How can I better manage my calendar?

Apr 15, 2021

Last week I made a call out to those who are on my email list (come join the fun!), asking them to submit a people or project challenge they were facing at their organizations (think “Dear Abby”). I promised to answer every single question, and to share my answer to one on Cresta Solutions blog this week. 

The Top Question

Dear Megan,

How can I get better at managing my calendar? 


My Answer

Dear Unscheduled,

I love your question because of its humility and universality. 

Plus, I could talk about calendar management all day, so thank you for asking! 🤓

Ultimately, you’re talking about making a change in your life, so let’s look at this through the lens of a change initiative. When considering change initiatives, whether on an individual or organizational scale, I like to use the ADKAR® Method. Developed by Prosci, a change management research organization, ADKAR is the acronym outlined below.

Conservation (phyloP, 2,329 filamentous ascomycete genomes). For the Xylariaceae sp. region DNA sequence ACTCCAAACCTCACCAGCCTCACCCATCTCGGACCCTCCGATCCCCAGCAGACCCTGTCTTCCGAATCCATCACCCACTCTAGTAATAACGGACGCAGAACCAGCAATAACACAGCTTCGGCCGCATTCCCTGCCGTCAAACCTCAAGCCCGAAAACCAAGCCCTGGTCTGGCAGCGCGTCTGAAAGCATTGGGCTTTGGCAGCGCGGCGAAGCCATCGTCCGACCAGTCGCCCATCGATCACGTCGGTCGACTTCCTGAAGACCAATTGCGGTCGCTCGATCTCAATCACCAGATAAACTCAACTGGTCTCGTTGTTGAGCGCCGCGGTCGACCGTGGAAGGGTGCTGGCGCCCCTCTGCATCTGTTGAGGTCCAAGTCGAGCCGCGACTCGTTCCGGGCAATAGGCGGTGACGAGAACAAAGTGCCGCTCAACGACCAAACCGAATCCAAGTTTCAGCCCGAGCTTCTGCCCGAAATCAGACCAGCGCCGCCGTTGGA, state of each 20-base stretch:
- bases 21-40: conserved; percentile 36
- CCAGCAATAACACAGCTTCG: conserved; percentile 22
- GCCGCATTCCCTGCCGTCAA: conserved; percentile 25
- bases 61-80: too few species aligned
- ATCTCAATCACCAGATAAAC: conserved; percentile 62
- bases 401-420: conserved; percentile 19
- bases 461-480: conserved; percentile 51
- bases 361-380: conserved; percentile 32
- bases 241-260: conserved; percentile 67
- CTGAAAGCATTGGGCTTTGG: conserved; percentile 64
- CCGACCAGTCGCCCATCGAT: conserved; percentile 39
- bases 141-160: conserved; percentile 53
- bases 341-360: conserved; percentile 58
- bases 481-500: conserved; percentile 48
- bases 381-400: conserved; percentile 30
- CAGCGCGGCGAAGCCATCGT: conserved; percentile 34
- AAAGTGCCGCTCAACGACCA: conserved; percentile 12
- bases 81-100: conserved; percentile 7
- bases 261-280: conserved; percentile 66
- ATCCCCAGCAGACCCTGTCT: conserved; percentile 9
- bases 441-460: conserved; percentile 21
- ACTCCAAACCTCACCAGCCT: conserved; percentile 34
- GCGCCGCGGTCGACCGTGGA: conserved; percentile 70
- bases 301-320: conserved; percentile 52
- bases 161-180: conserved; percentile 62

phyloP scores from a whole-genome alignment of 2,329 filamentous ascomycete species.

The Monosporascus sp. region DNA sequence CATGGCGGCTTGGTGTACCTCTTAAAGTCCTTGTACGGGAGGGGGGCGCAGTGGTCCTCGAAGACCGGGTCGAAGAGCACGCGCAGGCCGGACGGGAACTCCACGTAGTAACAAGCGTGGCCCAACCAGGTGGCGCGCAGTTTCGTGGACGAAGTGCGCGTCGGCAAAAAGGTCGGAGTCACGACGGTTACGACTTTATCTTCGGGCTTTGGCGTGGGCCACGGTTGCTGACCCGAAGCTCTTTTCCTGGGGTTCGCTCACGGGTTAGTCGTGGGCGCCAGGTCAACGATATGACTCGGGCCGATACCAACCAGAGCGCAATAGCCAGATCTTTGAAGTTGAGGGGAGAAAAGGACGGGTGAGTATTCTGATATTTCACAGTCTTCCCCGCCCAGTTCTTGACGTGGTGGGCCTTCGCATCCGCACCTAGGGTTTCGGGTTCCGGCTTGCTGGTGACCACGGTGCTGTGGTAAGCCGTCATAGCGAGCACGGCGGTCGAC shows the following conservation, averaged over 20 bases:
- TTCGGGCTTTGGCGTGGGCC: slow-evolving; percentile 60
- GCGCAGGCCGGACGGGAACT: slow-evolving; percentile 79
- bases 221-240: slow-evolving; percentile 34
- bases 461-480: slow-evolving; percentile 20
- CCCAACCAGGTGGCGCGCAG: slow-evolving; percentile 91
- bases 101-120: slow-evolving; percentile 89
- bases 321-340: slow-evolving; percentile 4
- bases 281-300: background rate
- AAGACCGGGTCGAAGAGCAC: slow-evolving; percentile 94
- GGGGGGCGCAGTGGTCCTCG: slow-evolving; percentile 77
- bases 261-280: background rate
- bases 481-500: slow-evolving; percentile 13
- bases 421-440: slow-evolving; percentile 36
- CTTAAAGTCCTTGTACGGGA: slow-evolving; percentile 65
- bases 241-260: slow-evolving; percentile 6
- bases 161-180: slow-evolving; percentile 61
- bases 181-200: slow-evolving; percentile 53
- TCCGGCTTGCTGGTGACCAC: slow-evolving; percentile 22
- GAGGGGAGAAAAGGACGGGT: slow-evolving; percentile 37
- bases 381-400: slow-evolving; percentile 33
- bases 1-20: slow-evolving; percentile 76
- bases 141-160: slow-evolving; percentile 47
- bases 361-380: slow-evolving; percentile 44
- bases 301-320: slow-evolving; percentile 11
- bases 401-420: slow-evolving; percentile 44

1. Awareness

Looking big picture, why is it valuable for people in general to manage their calendars well? Is it because calendars can be a valuable communication tool with colleagues, project partners, and family members? Is it because of professional expectations? Is it because you think people who manage their calendars well are more productive, less stressed, etc.?

Thinking about these questions might help you get at the idea of why you “should” manage your calendar well. This is an important starting point, and one that likely prompted your question. However, being aware of why one should do something doesn’t mean that you should do it. So let’s consider that next.

2. Desire

Looking at YOU, why do you have the personal desire to better manage your calendar? Why do you think that better calendar management is important for you on a daily tactical level? What difference would it make in your life?